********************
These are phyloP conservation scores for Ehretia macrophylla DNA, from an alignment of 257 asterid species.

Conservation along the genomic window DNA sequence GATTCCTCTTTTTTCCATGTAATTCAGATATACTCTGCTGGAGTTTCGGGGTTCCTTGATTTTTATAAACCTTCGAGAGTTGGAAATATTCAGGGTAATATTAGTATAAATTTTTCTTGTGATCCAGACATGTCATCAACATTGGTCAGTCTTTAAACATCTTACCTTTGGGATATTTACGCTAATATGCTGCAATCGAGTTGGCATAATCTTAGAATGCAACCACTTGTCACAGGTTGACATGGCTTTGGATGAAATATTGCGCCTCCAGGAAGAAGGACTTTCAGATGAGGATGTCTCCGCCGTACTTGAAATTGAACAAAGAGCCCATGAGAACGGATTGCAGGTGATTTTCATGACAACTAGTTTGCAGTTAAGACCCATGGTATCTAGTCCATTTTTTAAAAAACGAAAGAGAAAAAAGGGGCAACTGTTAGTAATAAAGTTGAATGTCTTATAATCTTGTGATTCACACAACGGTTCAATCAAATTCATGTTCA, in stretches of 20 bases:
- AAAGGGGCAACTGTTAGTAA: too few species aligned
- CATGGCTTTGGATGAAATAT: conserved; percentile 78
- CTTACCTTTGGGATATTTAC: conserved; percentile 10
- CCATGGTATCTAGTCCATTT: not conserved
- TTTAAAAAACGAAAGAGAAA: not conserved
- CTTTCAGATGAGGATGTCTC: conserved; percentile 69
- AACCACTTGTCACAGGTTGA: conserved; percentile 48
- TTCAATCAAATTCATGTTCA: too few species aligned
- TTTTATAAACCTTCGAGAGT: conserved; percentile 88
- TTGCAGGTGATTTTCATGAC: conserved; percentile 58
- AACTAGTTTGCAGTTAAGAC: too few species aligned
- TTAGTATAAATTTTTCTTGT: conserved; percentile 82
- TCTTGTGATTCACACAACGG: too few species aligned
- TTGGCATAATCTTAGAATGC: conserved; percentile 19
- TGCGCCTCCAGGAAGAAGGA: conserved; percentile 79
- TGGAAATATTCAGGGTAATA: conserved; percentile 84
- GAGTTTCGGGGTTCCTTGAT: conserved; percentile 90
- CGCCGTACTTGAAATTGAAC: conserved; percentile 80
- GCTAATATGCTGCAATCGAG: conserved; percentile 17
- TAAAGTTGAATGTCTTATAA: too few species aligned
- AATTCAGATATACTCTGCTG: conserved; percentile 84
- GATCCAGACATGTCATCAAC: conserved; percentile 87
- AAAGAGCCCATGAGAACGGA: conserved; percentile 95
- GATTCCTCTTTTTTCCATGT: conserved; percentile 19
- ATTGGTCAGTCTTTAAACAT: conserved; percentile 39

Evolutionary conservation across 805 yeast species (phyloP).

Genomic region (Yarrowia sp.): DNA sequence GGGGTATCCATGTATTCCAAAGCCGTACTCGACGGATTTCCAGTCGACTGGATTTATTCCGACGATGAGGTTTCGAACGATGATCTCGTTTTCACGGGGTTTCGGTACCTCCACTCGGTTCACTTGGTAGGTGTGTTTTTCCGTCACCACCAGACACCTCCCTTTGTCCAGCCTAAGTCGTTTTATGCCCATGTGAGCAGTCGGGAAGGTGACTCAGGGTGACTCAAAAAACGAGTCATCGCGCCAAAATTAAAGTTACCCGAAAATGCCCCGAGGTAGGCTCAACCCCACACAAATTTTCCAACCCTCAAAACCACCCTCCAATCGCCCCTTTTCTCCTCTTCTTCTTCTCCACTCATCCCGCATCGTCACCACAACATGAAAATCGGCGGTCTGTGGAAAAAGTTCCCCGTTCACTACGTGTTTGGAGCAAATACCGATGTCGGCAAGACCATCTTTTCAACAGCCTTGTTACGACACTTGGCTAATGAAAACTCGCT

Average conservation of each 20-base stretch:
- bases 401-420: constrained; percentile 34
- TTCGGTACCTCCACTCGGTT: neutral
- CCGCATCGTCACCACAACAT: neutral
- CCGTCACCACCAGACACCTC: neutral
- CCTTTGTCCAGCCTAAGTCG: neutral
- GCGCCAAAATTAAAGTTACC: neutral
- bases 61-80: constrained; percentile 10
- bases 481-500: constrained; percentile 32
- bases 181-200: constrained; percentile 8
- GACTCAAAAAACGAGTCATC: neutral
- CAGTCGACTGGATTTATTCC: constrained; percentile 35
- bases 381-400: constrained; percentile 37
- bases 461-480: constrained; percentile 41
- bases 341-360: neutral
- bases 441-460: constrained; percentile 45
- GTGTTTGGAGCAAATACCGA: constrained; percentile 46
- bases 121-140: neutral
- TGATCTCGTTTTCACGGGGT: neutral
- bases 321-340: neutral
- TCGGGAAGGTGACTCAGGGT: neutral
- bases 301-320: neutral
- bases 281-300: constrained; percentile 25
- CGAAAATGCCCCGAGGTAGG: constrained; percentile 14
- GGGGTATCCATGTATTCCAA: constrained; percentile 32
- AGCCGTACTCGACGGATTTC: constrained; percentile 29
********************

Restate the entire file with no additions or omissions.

These are phyloP conservation scores for Ehretia macrophylla DNA, from an alignment of 257 asterid species.

Conservation along the genomic window DNA sequence GATTCCTCTTTTTTCCATGTAATTCAGATATACTCTGCTGGAGTTTCGGGGTTCCTTGATTTTTATAAACCTTCGAGAGTTGGAAATATTCAGGGTAATATTAGTATAAATTTTTCTTGTGATCCAGACATGTCATCAACATTGGTCAGTCTTTAAACATCTTACCTTTGGGATATTTACGCTAATATGCTGCAATCGAGTTGGCATAATCTTAGAATGCAACCACTTGTCACAGGTTGACATGGCTTTGGATGAAATATTGCGCCTCCAGGAAGAAGGACTTTCAGATGAGGATGTCTCCGCCGTACTTGAAATTGAACAAAGAGCCCATGAGAACGGATTGCAGGTGATTTTCATGACAACTAGTTTGCAGTTAAGACCCATGGTATCTAGTCCATTTTTTAAAAAACGAAAGAGAAAAAAGGGGCAACTGTTAGTAATAAAGTTGAATGTCTTATAATCTTGTGATTCACACAACGGTTCAATCAAATTCATGTTCA, in stretches of 20 bases:
- AAAGGGGCAACTGTTAGTAA: too few species aligned
- CATGGCTTTGGATGAAATAT: conserved; percentile 78
- CTTACCTTTGGGATATTTAC: conserved; percentile 10
- CCATGGTATCTAGTCCATTT: not conserved
- TTTAAAAAACGAAAGAGAAA: not conserved
- CTTTCAGATGAGGATGTCTC: conserved; percentile 69
- AACCACTTGTCACAGGTTGA: conserved; percentile 48
- TTCAATCAAATTCATGTTCA: too few species aligned
- TTTTATAAACCTTCGAGAGT: conserved; percentile 88
- TTGCAGGTGATTTTCATGAC: conserved; percentile 58
- AACTAGTTTGCAGTTAAGAC: too few species aligned
- TTAGTATAAATTTTTCTTGT: conserved; percentile 82
- TCTTGTGATTCACACAACGG: too few species aligned
- TTGGCATAATCTTAGAATGC: conserved; percentile 19
- TGCGCCTCCAGGAAGAAGGA: conserved; percentile 79
- TGGAAATATTCAGGGTAATA: conserved; percentile 84
- GAGTTTCGGGGTTCCTTGAT: conserved; percentile 90
- CGCCGTACTTGAAATTGAAC: conserved; percentile 80
- GCTAATATGCTGCAATCGAG: conserved; percentile 17
- TAAAGTTGAATGTCTTATAA: too few species aligned
- AATTCAGATATACTCTGCTG: conserved; percentile 84
- GATCCAGACATGTCATCAAC: conserved; percentile 87
- AAAGAGCCCATGAGAACGGA: conserved; percentile 95
- GATTCCTCTTTTTTCCATGT: conserved; percentile 19
- ATTGGTCAGTCTTTAAACAT: conserved; percentile 39

Evolutionary conservation across 805 yeast species (phyloP).

Genomic region (Yarrowia sp.): DNA sequence GGGGTATCCATGTATTCCAAAGCCGTACTCGACGGATTTCCAGTCGACTGGATTTATTCCGACGATGAGGTTTCGAACGATGATCTCGTTTTCACGGGGTTTCGGTACCTCCACTCGGTTCACTTGGTAGGTGTGTTTTTCCGTCACCACCAGACACCTCCCTTTGTCCAGCCTAAGTCGTTTTATGCCCATGTGAGCAGTCGGGAAGGTGACTCAGGGTGACTCAAAAAACGAGTCATCGCGCCAAAATTAAAGTTACCCGAAAATGCCCCGAGGTAGGCTCAACCCCACACAAATTTTCCAACCCTCAAAACCACCCTCCAATCGCCCCTTTTCTCCTCTTCTTCTTCTCCACTCATCCCGCATCGTCACCACAACATGAAAATCGGCGGTCTGTGGAAAAAGTTCCCCGTTCACTACGTGTTTGGAGCAAATACCGATGTCGGCAAGACCATCTTTTCAACAGCCTTGTTACGACACTTGGCTAATGAAAACTCGCT

Average conservation of each 20-base stretch:
- bases 401-420: constrained; percentile 34
- TTCGGTACCTCCACTCGGTT: neutral
- CCGCATCGTCACCACAACAT: neutral
- CCGTCACCACCAGACACCTC: neutral
- CCTTTGTCCAGCCTAAGTCG: neutral
- GCGCCAAAATTAAAGTTACC: neutral
- bases 61-80: constrained; percentile 10
- bases 481-500: constrained; percentile 32
- bases 181-200: constrained; percentile 8
- GACTCAAAAAACGAGTCATC: neutral
- CAGTCGACTGGATTTATTCC: constrained; percentile 35
- bases 381-400: constrained; percentile 37
- bases 461-480: constrained; percentile 41
- bases 341-360: neutral
- bases 441-460: constrained; percentile 45
- GTGTTTGGAGCAAATACCGA: constrained; percentile 46
- bases 121-140: neutral
- TGATCTCGTTTTCACGGGGT: neutral
- bases 321-340: neutral
- TCGGGAAGGTGACTCAGGGT: neutral
- bases 301-320: neutral
- bases 281-300: constrained; percentile 25
- CGAAAATGCCCCGAGGTAGG: constrained; percentile 14
- GGGGTATCCATGTATTCCAA: constrained; percentile 32
- AGCCGTACTCGACGGATTTC: constrained; percentile 29